Brown must create Afghanistan war cabinet
- Col. Richard Kemp is a former commander of British Forces in Afghanistan and the author of Attack State Red, an account of British military operations in Afghanistan published by Penguin. The opinions expressed are his own. -
Disillusionment with the inability of the Kabul administration to govern fairly or to significantly reduce violence played a role in the reportedly low turnout at the polls in Helmand.
It is critical that this changes if we are to avoid another Vietnam. The South Vietnamese Army, well trained and equipped, lost heart once the U.S. withdrew, collapsing at the first push, partly because their corrupt and ineffective administration was not worth fighting for.
That an election was held at all in Afghanistan’s most violent province is an achievement. But despite a major operation to drive out the Taliban, the insurgents deterred large numbers of voters. This illustrates just how steep a mountain NATO has to climb. But it does not mean we cannot prevail against them in Helmand.
As President Obama says: “This isn’t a war of choice; it’s a war of necessity.” Home grown British terrorists have only demonstrated an ability to kill our people when they have attended serious training and had face-to-face direction from war-hardened jihadists.
The Al Qaida leadership and their camps were driven into Pakistan in 2001. U.S. pursuit across the border using unmanned aerial vehicle strikes has been remarkably effective, resulting directly in the recent reduction of the UK terrorist threat level.
Al Qaida is not just a “global franchise” but also a solid organization that needs places to meet, to plan and to train terrorists. It cannot all be done on the internet. Substantially unable to function now in Pakistan, the leadership is actively seeking a new base – perhaps in Yemen, Somalia or North Africa. In any of these they would be much more exposed. Their real desire is to return to Afghanistan. NATO forces are preventing that.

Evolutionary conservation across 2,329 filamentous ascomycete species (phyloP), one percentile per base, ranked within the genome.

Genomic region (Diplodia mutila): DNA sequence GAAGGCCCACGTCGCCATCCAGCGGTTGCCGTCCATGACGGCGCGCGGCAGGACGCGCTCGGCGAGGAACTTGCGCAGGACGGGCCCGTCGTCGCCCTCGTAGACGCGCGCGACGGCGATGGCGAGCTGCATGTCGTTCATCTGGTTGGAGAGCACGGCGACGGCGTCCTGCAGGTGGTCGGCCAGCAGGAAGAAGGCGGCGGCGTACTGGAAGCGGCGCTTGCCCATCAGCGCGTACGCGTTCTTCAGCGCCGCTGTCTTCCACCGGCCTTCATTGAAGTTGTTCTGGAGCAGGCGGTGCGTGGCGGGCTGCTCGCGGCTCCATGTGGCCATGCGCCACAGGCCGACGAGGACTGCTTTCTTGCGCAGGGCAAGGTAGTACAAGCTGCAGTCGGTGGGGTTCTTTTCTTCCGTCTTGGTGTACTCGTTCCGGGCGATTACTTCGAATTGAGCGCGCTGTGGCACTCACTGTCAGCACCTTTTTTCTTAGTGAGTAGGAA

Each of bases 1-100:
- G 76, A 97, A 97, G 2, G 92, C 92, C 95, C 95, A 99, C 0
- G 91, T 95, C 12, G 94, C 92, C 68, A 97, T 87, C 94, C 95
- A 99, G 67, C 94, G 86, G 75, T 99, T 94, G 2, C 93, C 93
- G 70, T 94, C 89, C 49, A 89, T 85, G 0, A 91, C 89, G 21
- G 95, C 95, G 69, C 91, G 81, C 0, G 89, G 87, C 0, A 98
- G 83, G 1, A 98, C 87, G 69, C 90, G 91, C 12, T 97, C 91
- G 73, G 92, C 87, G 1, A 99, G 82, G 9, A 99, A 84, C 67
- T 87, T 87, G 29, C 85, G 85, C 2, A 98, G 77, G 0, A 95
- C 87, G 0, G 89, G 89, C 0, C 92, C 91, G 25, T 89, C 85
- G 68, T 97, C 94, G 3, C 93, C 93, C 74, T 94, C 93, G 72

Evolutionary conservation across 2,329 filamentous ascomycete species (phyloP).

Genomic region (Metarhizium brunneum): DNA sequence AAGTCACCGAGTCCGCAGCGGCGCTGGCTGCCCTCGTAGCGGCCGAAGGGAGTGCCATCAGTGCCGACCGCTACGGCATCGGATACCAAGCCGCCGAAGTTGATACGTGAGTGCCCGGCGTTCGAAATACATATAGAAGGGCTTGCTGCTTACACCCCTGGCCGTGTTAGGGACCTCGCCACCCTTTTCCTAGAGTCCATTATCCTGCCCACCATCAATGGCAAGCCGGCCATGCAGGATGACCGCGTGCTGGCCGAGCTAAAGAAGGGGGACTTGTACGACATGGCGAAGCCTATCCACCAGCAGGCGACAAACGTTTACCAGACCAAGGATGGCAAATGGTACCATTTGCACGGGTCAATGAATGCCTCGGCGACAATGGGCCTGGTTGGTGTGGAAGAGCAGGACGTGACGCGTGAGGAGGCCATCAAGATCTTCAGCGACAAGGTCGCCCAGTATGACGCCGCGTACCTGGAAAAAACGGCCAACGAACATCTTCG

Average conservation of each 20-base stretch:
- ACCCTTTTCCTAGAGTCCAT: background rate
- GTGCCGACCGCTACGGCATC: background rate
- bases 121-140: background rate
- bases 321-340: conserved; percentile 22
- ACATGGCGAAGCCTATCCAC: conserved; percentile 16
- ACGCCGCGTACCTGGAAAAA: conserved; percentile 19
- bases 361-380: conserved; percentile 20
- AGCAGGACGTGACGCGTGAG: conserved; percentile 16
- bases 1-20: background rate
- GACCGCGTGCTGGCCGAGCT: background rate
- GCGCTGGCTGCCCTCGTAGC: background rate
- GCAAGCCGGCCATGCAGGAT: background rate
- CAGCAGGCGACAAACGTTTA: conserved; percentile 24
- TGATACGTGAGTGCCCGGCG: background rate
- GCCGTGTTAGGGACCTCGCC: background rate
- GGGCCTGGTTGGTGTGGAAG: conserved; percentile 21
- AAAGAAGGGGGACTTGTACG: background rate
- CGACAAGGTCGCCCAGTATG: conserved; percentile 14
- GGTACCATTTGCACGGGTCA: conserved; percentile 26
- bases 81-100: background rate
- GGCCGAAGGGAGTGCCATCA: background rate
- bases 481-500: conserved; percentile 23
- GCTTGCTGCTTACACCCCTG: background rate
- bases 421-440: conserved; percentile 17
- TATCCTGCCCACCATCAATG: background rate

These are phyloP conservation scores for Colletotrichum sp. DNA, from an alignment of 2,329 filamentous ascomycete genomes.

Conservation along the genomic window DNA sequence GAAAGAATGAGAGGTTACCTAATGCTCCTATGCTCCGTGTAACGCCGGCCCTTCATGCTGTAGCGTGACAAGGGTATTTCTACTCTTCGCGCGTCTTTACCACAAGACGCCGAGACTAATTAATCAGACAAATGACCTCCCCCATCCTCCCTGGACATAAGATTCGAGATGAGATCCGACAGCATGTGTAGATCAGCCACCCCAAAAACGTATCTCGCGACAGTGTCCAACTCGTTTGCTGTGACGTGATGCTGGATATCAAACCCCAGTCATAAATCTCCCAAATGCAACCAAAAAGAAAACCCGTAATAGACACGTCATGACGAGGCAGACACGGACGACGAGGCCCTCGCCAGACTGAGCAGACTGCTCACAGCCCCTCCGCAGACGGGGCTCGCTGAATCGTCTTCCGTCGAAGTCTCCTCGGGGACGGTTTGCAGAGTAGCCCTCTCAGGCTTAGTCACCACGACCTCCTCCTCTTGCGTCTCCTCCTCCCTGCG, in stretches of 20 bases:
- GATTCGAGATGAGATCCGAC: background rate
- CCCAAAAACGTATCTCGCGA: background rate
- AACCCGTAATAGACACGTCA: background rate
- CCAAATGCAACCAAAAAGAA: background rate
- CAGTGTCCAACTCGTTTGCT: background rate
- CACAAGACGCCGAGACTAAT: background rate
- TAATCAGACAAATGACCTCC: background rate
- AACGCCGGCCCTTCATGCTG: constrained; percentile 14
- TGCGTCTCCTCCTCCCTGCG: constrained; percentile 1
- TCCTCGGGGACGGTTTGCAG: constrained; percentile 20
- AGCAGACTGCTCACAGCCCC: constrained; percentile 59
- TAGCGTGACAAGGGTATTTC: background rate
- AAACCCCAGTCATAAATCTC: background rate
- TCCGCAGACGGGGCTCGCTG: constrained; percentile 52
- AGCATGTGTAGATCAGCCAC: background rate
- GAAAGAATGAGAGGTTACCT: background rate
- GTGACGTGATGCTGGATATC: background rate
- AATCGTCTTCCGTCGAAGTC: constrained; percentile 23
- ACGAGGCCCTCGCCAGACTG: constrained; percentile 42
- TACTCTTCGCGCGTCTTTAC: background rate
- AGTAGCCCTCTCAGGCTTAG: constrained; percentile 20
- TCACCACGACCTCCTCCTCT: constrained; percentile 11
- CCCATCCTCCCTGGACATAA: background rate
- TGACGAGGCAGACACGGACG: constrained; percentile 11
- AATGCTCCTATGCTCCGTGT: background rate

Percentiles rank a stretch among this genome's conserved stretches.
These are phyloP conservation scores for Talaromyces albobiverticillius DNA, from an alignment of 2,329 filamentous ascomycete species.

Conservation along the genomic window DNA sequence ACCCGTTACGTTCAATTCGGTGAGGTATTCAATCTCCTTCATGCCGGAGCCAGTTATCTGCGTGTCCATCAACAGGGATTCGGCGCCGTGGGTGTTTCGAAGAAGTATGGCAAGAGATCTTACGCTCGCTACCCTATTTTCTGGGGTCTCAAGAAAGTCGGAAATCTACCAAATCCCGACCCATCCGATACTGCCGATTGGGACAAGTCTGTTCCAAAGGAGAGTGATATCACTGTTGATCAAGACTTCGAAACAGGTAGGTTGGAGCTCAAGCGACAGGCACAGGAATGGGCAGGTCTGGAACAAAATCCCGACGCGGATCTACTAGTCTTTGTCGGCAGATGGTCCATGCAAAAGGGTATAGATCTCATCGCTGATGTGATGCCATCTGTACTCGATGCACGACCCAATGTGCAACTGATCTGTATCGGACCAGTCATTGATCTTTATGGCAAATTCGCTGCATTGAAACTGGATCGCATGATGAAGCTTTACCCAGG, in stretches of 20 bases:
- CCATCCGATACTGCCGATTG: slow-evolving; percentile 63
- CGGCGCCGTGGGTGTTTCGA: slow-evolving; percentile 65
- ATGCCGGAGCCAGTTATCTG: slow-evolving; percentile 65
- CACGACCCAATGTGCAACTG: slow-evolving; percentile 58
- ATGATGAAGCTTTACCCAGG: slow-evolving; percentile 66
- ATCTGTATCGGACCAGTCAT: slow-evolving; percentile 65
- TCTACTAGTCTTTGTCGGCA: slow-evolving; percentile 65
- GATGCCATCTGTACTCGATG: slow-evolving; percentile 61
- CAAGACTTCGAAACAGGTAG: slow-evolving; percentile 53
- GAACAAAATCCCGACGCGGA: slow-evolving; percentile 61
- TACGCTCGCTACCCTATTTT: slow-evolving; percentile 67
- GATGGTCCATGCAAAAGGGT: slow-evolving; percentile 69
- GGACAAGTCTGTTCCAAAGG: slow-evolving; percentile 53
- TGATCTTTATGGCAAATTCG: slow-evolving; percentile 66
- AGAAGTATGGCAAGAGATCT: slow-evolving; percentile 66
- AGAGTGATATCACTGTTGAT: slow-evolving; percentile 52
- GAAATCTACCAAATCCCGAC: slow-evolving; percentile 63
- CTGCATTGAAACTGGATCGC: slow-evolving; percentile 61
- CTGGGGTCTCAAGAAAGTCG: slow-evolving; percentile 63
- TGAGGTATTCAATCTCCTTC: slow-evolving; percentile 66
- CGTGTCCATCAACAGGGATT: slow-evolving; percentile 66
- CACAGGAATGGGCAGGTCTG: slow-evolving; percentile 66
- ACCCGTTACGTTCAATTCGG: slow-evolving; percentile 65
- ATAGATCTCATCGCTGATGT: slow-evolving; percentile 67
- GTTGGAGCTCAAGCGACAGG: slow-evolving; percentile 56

But we cannot do it forever. Success equals reducing the insurgency to a level that can be managed by a viable Afghan government backed by a capable security force which can prevent the country becoming a base for attacks on the West including Britain.
How long will this take? The answer to that is how long do we have? The next U.S. election is at the end of 2012 and the patience of the British electorate will have no greater longevity.
Even as I have defined it, we will not achieve success fully in that time-frame. But we must be very clearly succeeding in a way that we are not now. And certainly in the British forces, we cannot continue with anything like the current rate of casualties over that period.
To counter the Taliban’s present devastatingly effective tactics of mines, roadside bombs and booby traps we need better surveillance and better intelligence, achieved in part through greater active support from the local people. We need to control the night as well as the day. While we build the Afghan army, this can only be done with more of our own troops. A lot more.
Casting aside inter-service rivalries, every sinew of strength of the British armed forces must now go into Afghanistan. Even that will not be enough.
Prime Minister Gordon Brown must take close personal direction of this war through a war cabinet that will drive every relevant government department to achieve real progress in the short time we have left. And crucially to communicate our war aims to the British people with fargreater effect.